I've made many boxes like this one before. It's actually my second go at a box I made many years ago (see the box at right). I made that box in one night, using a Phi ruler to determine the box's height, width, and length. I like the width and length, but think it's too tall. I always wanted to go back and make it again, but shorter. That's what box 6 is. I should admit that I'm not positive that the two boxes have the same width and height. The only record I could find of the original box's dimensions was an approximation, so I guessed as best I could. (I gave the box to a family friend not long after I made it, so can't measure it.) I like the proportions of the new box much better.
The first box was made from English elm. So is this one. The difference in color between the two is amazing. I really like the color of the first box, but that board is long gone. I also like the English elm I used for this box, especially the random spots of wild grain, but it's not quite as nice. The top of the first box is solid wood. I think it's flame birch. (It came from a very old, but decrepit, table, so I don't know for sure.) The top of this one is plywood banded in cocobolo and then veneered with English brown oak. The lifts are cocobolo. The three woods complement each other very well, I think. And the darker oak works here because the box sides are a light brown. It would not have worked with the elm I used to make the previous box.
Box 6 wasn't hard to make, but it was tedious. Both the lids and the bottom involved veneering plywood. The banding on the top is mitered at the corners and getting those miters tight and clean was a slow, shaving at a time process. The bottom involved some tedious labor, too. First I veneered the bottom face. I then did the end banding. After that, it was the front and back. This way, when you look at the bottom from the front, you see what looks like a piece of solid wood. Last came the veneer for the top face. I wanted this to cover the banding, so that when you look at the inside of the box, you don't see any banding. (I should do a blog about box bottoms, right?.) The veneers on the lids are commercial, but think. Those on the bottom are shopsawn.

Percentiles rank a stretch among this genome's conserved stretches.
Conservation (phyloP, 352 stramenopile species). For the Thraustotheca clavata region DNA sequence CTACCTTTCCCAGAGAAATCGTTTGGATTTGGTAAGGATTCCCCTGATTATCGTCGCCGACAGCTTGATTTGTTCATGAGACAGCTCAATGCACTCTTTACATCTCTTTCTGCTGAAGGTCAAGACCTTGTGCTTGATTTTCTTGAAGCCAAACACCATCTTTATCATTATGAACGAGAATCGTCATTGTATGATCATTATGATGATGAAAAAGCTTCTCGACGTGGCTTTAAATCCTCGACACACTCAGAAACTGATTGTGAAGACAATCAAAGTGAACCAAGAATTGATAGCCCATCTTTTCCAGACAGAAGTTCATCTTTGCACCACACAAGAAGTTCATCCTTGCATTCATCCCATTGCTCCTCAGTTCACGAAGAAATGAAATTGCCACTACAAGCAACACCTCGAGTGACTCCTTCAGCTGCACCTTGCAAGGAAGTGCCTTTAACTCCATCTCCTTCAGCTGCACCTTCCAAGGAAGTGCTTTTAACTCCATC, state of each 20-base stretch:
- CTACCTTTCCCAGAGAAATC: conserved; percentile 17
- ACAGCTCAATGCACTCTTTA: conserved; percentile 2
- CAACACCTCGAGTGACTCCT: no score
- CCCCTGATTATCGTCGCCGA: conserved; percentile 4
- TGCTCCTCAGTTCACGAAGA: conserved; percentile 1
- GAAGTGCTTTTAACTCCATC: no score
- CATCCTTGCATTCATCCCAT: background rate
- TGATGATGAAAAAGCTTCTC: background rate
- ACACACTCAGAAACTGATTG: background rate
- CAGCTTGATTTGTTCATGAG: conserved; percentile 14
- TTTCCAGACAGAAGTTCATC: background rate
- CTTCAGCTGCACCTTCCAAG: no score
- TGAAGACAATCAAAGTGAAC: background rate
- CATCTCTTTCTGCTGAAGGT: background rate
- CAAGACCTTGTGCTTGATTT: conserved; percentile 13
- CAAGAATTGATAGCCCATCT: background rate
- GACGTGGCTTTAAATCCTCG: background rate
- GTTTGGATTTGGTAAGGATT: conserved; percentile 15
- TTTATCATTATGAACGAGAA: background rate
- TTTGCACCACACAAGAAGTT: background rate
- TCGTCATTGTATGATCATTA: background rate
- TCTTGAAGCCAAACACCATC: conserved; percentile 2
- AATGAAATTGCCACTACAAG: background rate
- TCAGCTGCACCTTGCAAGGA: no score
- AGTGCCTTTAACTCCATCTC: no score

Alright, let's get to the random thoughts.
5/30/2015 01:26:09 am
I just became aware of your 52/52 project this morning via Fine WW magazine and I love it. Your aesthetic is already on sure footing in my opinion, so it'll be great to see where this takes you!
5/30/2015 03:39:22 am
Thanks for reading, Douglas. To subscribe to the blog, use the RSS feed button on the right side of the page. You'll need to use a reader like feedly.com.
5/30/2015 06:04:48 am
6/3/2015 06:25:55 am
Nice box, even elegant, I would say.
6/3/2015 07:44:46 am
Would you mind posting a little more info on these boxes, like are these made with hidden splines in the corners or just glued. Sometimes it is obvious that you have reinforced the corners when the splines show. And I can't tell for sure but it looks like a double 45 degree tenon on the divider of this box. Thanks.
6/3/2015 09:05:51 am
6/3/2015 10:21:07 am
Thanks for the info.
6/3/2015 05:44:48 pm